On this day in 1838, the great composer Georges Bizet was born. Had he lived longer, he doubtless would have been hugely influential — especially with regard to opera. But he died suddenly and young. So he exists as a kind of idiosyncratic bit of musical genius in the second half of the 19th century. He is especially known for his great melodies and I think in this way (and many others), he is comparable to Mozart. Sadly, most of Bizet’s professional life was spent arranging and orchestrating the works of others — skills that also shine brightly in his own work.
Bizet’s focus was on composing for the human voice — both opera and song. But he was also a fine composer for orchestra. In fact, the only real success he had during his life was the suite he created based upon incidental music he wrote for the play L’Arlésienne by Alphonse Daudet. But that doesn’t mean the rest of his orchestral music wasn’t great. Take, for example, Petite Suite based upon his Jeux d’Enfants, which was a collection of a dozen piano duets. It is a wonderfully charming work:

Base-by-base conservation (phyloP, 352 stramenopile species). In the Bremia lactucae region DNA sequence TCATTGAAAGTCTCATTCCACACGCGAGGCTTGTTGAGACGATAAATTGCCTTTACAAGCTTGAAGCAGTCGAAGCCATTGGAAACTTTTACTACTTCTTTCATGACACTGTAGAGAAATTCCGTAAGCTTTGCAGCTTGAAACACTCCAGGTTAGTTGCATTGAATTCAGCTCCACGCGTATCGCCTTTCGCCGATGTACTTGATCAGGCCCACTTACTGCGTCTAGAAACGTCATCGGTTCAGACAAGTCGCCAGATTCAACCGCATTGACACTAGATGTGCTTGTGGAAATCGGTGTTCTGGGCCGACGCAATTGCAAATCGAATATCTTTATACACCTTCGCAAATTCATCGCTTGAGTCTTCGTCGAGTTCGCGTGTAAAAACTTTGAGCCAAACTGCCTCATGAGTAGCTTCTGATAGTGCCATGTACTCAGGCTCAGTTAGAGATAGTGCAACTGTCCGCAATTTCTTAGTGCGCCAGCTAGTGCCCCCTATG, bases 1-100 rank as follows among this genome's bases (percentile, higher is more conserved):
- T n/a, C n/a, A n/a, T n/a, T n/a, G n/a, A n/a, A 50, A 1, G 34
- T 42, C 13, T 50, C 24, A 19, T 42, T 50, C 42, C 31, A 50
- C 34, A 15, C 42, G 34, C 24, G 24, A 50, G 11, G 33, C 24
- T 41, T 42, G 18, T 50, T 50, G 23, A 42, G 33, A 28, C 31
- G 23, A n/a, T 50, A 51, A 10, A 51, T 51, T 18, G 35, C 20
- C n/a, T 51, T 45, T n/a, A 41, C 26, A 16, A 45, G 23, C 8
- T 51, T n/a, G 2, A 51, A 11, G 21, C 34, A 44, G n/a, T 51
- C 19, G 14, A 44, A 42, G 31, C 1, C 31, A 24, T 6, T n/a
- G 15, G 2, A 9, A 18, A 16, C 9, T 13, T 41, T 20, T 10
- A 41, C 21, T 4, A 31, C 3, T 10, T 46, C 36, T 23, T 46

Probably the biggest reason that Bizet did not have success as an opera composer during his life is because he worked with poor librettos. In particular, two of his later operas — Les Pêcheurs de Perles and La Jolie Fille de Perth — are great from a musical standpoint, but make weak drama. I don’t tend to think about that much; to me it is all about the music. But that wasn’t the case for the audiences at the time.
Bizet’s last composition is his greatest and his most renowned, Carmen. Sadly, the first performance of the opera did not go well. Ironically, it didn’t go well for the one of the reasons that it has become a classic: it is racy. It tells the story of Jose who is led astray by the seductress Carmen. And after abandoning everything in his life for her, she dumps him for a toreador. In a fit a jealousy, Jose stabs Carmen to death. Here is the last number from the opera, “C’est toi! – C’est moi!” There are no English subtitles, but it should be clear enough what’s going on. Let me just note that after the stabbing, there is a small fantasy sequence. Carmen wasn’t secretly in love with Jose; this is just his brief delusion. Regardless, this is beautiful production:
Happy birthday Georges Bizet!